When the easy part of your day involves getting the results of your brain scan, you know that there’s something wrong with the modern medical system.  Oh, sure, I had to go through multiple offices, each creating their own set of drama.  But at the end of the day, I’ve still got ready access to the best care in the world.

OK, so as you’ve gathered, this was a really long day; my agenda was MRI in Bellingham, then scoot down to UW to find out what my images are revealing about that wacky tumor of mine, then head upstairs to poison the thing with some chemo.  After a bit of a hassle getting the first part out of the way (after some last minute kinks in the line), we were all set. and there I sat in the familiar exam room, going through the usual steps, wondering what this visit would reveal.

Getting the results themselves was quite an ordeal, as several hospital staff members could not get the imaging software to work (Windows issues pop up at the most inopportune times, don’t they?)

 Here are the basic findings: it’s not good, but it’s not necessarily all that bad.  My tumor is starting to grow again, despite several chemo treatments, indicating that my current regimen of carboplatin (chemo) isn’t working.  However, that opens the door for Plan B, Avastin, which is an alternate means of treatment that usually defers to the carboplatin regimen, based on the sheer numbers regarding effectiveness.  It’s not technically a chemo at all, but more works with the body to cut off the blood supply to the tumor, potentially keeping it from growing, and thus helping the body fight it off on its own.  Think cutting off the enemy’s supply line, rather than showering them with napalm.  This tactic is more along the lines that I was wanting to take my treatment anyway, so I’m not looking at it as a lost battle.  Rather, I’m seeing a welcomed redirection.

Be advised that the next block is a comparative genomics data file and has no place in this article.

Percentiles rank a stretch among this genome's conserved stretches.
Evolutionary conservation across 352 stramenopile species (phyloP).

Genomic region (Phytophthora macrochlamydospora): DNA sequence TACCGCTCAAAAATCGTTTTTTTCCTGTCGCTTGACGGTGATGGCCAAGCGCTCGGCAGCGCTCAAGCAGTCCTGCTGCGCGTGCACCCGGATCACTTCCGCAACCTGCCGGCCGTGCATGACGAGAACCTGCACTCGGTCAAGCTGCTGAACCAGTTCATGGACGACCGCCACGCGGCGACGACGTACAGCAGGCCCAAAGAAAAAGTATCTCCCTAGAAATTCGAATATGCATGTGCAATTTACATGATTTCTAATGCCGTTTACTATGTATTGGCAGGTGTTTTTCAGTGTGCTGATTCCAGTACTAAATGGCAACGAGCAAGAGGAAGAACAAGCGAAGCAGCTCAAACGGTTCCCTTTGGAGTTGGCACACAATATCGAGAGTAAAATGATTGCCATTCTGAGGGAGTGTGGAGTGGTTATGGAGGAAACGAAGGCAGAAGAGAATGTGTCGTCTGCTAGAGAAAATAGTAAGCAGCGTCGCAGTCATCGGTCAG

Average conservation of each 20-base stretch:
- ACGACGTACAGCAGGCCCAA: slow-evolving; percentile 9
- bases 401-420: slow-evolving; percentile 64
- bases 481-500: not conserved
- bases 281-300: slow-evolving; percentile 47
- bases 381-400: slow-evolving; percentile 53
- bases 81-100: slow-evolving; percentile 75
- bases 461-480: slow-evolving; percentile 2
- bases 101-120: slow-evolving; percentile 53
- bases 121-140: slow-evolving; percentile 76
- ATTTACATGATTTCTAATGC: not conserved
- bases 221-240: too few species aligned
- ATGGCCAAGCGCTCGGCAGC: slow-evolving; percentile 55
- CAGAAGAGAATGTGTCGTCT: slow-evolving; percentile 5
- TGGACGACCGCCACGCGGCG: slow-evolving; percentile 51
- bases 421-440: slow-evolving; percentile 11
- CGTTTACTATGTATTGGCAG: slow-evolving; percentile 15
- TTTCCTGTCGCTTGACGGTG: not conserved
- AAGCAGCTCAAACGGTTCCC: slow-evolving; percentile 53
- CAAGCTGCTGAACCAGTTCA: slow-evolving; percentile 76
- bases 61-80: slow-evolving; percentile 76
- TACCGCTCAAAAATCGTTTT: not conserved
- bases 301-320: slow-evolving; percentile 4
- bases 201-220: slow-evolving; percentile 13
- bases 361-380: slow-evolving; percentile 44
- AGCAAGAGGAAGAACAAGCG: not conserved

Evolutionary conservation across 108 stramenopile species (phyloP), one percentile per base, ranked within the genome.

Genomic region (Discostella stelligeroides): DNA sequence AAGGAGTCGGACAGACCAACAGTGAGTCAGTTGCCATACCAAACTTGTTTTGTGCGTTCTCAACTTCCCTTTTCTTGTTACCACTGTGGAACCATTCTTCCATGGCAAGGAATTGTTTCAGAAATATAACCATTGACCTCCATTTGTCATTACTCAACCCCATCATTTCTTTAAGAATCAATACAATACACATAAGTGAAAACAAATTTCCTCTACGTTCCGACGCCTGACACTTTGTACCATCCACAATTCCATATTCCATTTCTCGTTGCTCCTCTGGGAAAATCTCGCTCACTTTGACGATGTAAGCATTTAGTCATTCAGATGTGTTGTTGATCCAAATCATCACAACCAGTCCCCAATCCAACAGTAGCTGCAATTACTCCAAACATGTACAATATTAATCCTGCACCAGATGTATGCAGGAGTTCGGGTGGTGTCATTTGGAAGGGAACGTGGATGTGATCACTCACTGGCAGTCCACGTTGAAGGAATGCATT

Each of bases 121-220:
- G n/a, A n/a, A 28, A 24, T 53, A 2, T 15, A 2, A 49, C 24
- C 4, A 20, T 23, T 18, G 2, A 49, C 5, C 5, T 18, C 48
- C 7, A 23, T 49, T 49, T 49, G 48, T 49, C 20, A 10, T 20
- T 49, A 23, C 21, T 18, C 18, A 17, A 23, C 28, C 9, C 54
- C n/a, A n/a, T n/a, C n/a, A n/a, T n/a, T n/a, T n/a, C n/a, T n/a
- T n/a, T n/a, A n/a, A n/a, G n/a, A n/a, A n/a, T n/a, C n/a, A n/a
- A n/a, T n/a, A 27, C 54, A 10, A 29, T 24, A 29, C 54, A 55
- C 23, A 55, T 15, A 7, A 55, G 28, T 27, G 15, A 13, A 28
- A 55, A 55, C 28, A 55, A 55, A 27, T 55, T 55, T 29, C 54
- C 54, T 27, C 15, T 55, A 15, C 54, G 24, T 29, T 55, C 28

While it remains to be seen whether or not this new treatment, which I began today in lieu of the poisonous chemo, I’m seeing this as giving my body more of a fighting chance to take this darned thing down on its own, without having to rely on some toxic invading substance to do its fighting for it.  Will it be the best move?  Time, and more every-other-week-treatments, plus periodic scans, will be the judge.  But, really, was I ever in control of this carnival ride to start with?  I’m learning more and more about how God would have this story unfold with each non-devastating doctor appt., each encouraging conversation with loved ones, each burrito brought to the hospital by amazing friends (like Matt & Cori), and each day that goes by where I’m basically feeling good, and in control of most of my faculties.  So far, if one must have such a story at all, it’s an OK story

 Thanks all for your continued prayers, encouragement, practical support, telling me I look great when I really don’t want to hear one more person ask “how you doin’, Phil?”, and all the other ways you’re keeping me afloat during a tough time.  Some more specific prayer & support requests forthcoming.  But, for right now, it’s been a really long day…